How to Clean a Mattress
The combination of dust, mold, mildew, body sweat, and more makes mattresses the ideal breeding ground for bacteria and dust mites. And you're sleeping on this thing? Learn how to clean a mattress for a better—and cleaner—night's sleep.
You already know to clean your sheets, but what about your mattress? That's a different story. If you haven't cleaned the one thing you sleep on every night, it's time for a wakeup call. Check out our need-to-know tips for cleaning and maintaining your mattress. You'll sleep better knowing you can trust the cleanliness of your own bed!
Vacuum your mattress every month or so, or every time you change the sheets if you or family members have severe allergies. Turn off the beater bars, and run the vacuum very slowly over the mattress so it has time to inhale the dust and dust mites. Break out the crevice tool for the edges.
TIP: "If the kids want to play Five Little Monkeys Jumping on the Bed, let them do that right before you vacuum the mattress," says Mary Findley of goclean.com, a former pro cleaner and author of The Complete Idiot's Guide to Green Cleaning. "It brings dust and dust mites to the surface, where they are easier for the vacuum to inhale."
Beat It Annually
"Once a year in the spring, I haul my mattress to the patio, brace it against the back of my home, and do like Grandma used to do—beat it with a broom on both sides," Findley says. "The dust that flies is amazing." Alternatively, just vacuum both sides well, as described above.
While you have the mattress removed, vacuum the box spring, too. Lightly spritz the mattress with straight distilled white vinegar to help kill bacteria and mold and discourage dust mites.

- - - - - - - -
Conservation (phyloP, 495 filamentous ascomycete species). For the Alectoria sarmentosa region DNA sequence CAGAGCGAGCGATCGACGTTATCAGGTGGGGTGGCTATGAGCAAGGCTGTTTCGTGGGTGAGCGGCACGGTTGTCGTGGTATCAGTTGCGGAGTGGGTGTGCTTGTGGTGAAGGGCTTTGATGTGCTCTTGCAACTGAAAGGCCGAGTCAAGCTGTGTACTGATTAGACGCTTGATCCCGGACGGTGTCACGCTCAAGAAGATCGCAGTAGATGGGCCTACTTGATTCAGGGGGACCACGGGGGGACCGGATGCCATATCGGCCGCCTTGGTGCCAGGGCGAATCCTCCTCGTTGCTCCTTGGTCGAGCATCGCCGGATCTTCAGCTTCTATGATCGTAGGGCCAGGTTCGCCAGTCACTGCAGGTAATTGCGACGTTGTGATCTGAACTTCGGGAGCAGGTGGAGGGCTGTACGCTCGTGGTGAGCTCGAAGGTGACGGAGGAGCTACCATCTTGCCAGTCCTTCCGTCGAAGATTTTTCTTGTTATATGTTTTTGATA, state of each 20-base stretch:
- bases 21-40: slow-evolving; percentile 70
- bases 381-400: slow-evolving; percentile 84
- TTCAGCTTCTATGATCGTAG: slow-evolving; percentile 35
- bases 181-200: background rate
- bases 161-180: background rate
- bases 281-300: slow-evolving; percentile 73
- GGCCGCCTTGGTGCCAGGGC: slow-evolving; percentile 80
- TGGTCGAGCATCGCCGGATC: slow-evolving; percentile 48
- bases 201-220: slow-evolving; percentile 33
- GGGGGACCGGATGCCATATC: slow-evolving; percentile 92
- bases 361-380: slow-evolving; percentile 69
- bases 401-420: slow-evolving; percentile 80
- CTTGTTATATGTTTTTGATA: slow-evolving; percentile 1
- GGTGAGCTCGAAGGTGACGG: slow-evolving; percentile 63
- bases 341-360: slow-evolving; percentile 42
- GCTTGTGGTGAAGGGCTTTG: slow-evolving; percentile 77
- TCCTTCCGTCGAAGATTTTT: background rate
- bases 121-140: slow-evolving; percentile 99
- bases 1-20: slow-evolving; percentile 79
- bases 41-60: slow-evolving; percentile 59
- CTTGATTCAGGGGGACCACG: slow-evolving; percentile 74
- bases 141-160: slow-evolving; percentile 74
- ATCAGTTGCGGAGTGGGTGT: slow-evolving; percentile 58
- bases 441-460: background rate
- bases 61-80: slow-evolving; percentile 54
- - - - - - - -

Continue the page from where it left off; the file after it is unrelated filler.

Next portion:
Treat any stain immediately. The longer liquids sit in a mattress, the likelier they are to foster mold and mildew growth.
Findley recommends using foaming shaving cream for mattress cleaning, in part because of its thickness. "Liquids soak right through a mattress, not allowing sufficient time to dissolve the stain," she says. "Foaming shaving cream contains denatured alcohol, which is a stain remover, and it's thick, so it sits on the surface to work on the stain." Wait 10-15 minutes, wipe with a damp cloth, and rinse with a 50-50 vinegar-water solution. Repeat if necessary.
Other helpful solutions for common mattress stains:
- Blood: A 50-50 hydrogen peroxide-water solution.
- Urine, fecal matter, or vomit: An enzyme cleaner, such as Bac-Out by BioClean, or Nature's Miracle, available at pet stores. (Use before trying other methods, as residue from other cleaners will kill the enzymes before they can work.)
Good to Know
Use a mixture of cornstarch and baking soda to remove smells, says Leslie Reichert, aka The Cleaning Coach. Just shake it onto the mattress, let sit for a few hours or longer, then vacuum. "The cornstarch will absorb body oils, while the baking soda tackles odors," she says.
When laundering sheets, strip the bed in the morning, and don't put new sheets on until evening. "Allowing the mattress to air all day discourages dust mites and bacterial growth," Findley says.
Remember, mattress pads aren't just for comfort. They keep your mattress cleaner, too, says Donna Smallin Kuper of unclutter.com and author of Cleaning Plain and Simple. Wash monthly in hot water, and machine-dry thoroughly unless the tag instructs otherwise.
For serious stains, consider calling a mattress-cleaning professional. Look for someone who will clean with steam rather than using chemicals, Findley says, to avoid causing more problems than you solve. She also suggests pretreating stains yourself with natural products, such as vinegar or peroxide, so your pro won't resort to commercial stain removers.